A dedicated unikernel for microservices

Monday, September 05, 2022

Profiling and Optimizing Toro unikernel with Qprofiler

Hello everyone, in a recent video (you can watch it at https://youtu.be/DXmjZFIB_N0), I have presented how I use Qprofiler to profile and then optimize Toro unikernel. I would like to elaborate what this tool is and how to use it. You can read more about Qprofiler at http://torokerneleng.blogspot.com/2019/07/qprofiler-profiler-for-guests-in-qemukvm.html. This is a simple tool that samples a guest to get what code the guest is running. By doing this in a period of time, we get a list of pointers together with a counter that indicates the number of times the guest was in that position. This allows us to get a rough idea where the guest is spending most of the time and, in case the performance is not good, optimize those functions that dominate the overall running time. The sampling does not require any instrumentation in the code. Qprofiler only requires the symbols to get the name of the function from a pointer in memory.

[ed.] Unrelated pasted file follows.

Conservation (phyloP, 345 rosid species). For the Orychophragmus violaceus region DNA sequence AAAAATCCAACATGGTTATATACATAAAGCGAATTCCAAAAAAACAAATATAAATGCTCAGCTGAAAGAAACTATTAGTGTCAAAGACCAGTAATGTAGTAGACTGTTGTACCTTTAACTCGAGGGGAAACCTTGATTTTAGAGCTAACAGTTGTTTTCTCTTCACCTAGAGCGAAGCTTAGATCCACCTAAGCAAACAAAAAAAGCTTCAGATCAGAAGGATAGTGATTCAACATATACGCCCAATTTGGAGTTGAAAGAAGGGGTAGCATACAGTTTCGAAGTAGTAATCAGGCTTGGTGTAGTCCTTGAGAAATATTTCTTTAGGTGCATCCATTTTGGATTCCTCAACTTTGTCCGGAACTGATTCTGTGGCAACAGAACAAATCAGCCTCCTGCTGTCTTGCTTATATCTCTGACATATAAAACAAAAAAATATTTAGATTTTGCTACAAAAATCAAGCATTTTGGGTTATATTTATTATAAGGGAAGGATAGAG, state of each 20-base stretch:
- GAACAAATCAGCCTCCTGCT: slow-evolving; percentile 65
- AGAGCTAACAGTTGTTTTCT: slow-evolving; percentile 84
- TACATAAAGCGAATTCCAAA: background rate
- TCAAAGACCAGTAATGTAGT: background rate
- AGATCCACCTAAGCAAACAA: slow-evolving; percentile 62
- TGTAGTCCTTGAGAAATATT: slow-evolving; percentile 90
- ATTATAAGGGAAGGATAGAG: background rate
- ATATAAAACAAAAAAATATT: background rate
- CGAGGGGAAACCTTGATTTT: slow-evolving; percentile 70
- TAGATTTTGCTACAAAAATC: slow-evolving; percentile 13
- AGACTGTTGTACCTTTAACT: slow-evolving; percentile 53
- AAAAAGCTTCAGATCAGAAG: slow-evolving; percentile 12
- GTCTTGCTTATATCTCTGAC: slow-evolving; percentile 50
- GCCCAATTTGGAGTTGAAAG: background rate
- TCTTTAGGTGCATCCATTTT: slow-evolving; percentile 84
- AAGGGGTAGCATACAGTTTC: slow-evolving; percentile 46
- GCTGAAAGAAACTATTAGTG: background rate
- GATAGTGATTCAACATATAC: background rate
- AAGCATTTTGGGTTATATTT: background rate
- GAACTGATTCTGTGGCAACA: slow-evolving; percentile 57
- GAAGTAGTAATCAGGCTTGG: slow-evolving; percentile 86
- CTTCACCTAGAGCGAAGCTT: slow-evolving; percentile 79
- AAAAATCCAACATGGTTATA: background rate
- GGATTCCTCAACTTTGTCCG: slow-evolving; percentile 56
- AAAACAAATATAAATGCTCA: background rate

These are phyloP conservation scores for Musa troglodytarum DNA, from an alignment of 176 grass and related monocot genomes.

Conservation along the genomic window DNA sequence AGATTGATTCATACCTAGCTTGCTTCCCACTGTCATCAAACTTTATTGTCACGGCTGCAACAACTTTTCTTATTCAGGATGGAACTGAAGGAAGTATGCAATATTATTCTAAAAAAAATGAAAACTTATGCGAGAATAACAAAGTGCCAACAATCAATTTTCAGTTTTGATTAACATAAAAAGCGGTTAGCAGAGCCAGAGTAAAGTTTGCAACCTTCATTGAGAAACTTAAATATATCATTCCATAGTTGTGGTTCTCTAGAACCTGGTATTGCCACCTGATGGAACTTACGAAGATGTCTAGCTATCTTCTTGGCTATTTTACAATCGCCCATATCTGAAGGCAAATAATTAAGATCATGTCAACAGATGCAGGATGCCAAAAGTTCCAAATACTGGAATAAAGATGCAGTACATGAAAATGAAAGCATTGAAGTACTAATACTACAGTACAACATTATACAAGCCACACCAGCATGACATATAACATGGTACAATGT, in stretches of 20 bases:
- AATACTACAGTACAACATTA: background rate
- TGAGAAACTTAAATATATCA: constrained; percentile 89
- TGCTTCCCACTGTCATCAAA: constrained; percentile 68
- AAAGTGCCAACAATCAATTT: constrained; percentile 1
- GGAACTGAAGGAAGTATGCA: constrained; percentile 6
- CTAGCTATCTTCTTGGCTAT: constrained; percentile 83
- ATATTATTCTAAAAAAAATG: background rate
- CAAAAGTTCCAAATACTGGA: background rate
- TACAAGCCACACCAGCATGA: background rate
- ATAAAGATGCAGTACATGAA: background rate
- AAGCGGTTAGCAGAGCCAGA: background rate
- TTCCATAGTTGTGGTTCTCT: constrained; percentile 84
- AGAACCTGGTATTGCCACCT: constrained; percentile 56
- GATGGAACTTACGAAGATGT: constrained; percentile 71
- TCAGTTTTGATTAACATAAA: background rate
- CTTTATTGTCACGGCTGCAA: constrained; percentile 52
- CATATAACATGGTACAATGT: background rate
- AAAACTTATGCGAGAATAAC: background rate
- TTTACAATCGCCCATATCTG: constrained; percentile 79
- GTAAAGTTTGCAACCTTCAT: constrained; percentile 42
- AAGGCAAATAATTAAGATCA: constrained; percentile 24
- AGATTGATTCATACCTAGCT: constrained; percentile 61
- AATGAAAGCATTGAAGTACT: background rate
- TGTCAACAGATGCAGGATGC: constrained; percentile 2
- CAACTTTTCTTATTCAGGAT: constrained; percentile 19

In the video, we use Qprofiler to profile the example that shows how cores communicate by using VirtIO. When we run Qprofiler, we got the following output:

64 SYSTHREADSWITCH at Process.pas:1244 

35 WRITE_PORTB at Arch.pas:459 

33 SCHEDULING at Process.pas:1134 

24 GETGSOFFSET at Arch.pas:429

The output shows us that most of the time the guest is switching the context. Note that Qprofiler only sample core #0. In particular, we see in the video that the time is mostly spent during the storing of the registers. During context switching, the registers are first stored and then, when the thread is switched back, the registers are restored. This requires to push all registers in the stack and then pop all them.